Blog gives women power over harassment

A blog encouraging women to use their mobile-phone cameras to take photos of wolf whistlers and then post those photos online

Most women have probably experienced the following scenario at one time or another: You're walking down the street minding your own business. Perhaps the weather is nice, and you're in a good mood because you're wearing a fun new outfit. Suddenly, your reverie is interrupted by a whistle and a "Hey, baby, lookin' gooood!" from a male stranger who, unbeknownst to you, has been admiring your female form from afar.

Most women will ignore the comments or merely grumble under their breath, knowing that even if they want to retaliate there is nothing they can really do, and it won't prevent the same experience from happening again because usually the men are not committing an actual crime.

Some women have more drastic reactions, but find that law-enforcement officials still are not sympathetic to their plight. A female tourist in New Zealand was so frustrated by the wolf whistles she received from a group of men repairing a road in a small town that she stripped off her clothes in an attempt to shut them up. The woman was apprehended by police and told her actions were "inappropriate in New Zealand," according to a Reuters report about the incident.

Fed up with this kind of unsolicited male attention, and the fact that there is little done by law enforcement to stop so-called "street harassment," Brooklyn, New York, resident Emily May and six friends -- three women and three men -- decided several years ago to use the Web to help women fight back.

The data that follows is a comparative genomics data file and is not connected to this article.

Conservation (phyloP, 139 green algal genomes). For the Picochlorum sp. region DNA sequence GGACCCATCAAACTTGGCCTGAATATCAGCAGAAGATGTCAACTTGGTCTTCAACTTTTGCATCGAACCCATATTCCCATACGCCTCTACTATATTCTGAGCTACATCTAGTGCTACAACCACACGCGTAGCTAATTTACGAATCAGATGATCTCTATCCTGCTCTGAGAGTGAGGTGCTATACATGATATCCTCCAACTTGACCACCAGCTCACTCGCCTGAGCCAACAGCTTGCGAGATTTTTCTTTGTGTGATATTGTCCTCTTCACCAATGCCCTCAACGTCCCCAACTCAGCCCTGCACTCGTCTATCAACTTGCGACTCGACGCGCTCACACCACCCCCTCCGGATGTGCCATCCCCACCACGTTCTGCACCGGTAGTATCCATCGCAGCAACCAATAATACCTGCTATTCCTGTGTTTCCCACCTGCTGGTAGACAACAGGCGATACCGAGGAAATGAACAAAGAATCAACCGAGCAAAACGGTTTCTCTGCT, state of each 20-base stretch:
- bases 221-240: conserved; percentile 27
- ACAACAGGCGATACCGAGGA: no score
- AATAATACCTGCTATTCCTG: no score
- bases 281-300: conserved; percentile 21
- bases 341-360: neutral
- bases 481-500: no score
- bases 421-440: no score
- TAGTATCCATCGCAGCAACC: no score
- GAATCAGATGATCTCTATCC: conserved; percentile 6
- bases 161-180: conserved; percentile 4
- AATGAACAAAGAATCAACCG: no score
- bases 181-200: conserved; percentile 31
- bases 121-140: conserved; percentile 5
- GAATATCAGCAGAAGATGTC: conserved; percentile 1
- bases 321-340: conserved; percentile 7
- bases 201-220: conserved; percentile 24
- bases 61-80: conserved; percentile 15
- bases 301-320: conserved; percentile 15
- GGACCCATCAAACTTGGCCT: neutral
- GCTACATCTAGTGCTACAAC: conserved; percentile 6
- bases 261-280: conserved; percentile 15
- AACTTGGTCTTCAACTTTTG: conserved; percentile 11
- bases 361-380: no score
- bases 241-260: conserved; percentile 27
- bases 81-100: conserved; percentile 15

In September 2005, they created HollaBack New York City, a blog encouraging women to use their mobile-phone cameras to take photos of wolf whistlers and then post those photos, as well as written accounts, of harassing incidents online.

The site caught on, and women from all over the country and even overseas began posting photos and stories of street harassment, either personal accounts or incidents they witnessed.

"He still couldn't take his eyes off a woman's rear even as my phone was in his face," wrote one woman who identified herself as Susan in a post dated October 16, 2006. "He and his friend eyed her and he said, 'Have a nice day, gorgeous.' But in the way that makes you feel anything but nice."

New York, a city full of pedestrians with a vibrant street culture, is especially infamous for the catcalls and salacious comments men on the street aim at its millions of women. However, not all of those comments -- depending on their nature and how a woman perceives them -- are necessarily considered harassment, May said.

"Some women like those compliments," she said.

Many don't, so the idea of HollaBackNYC is to give women the power to identify when they feel they've been unjustly harassed and make men answer for it, May said.

In these cases, victims of street harassment experience similar personal trauma to victims of more obvious and prosecutable crimes such as sexual harassment in the workplace, domestic violence, sexual assault and even rape, even if the crime itself is not as severe, she said.

Case in point: The other day I was walking in the Bronx on my way to the New York Botanical Gardens. For some reason, I received more attention than normal from some of the men in the neighborhood. When I finally made it to my destination, I wondered if perhaps it wasn't the best decision to wear a figure-hugging dress on my eight-block walk from the subway, though the day was warm and sunny and my skirt fell to midcalf.

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Elizabeth Montalbano

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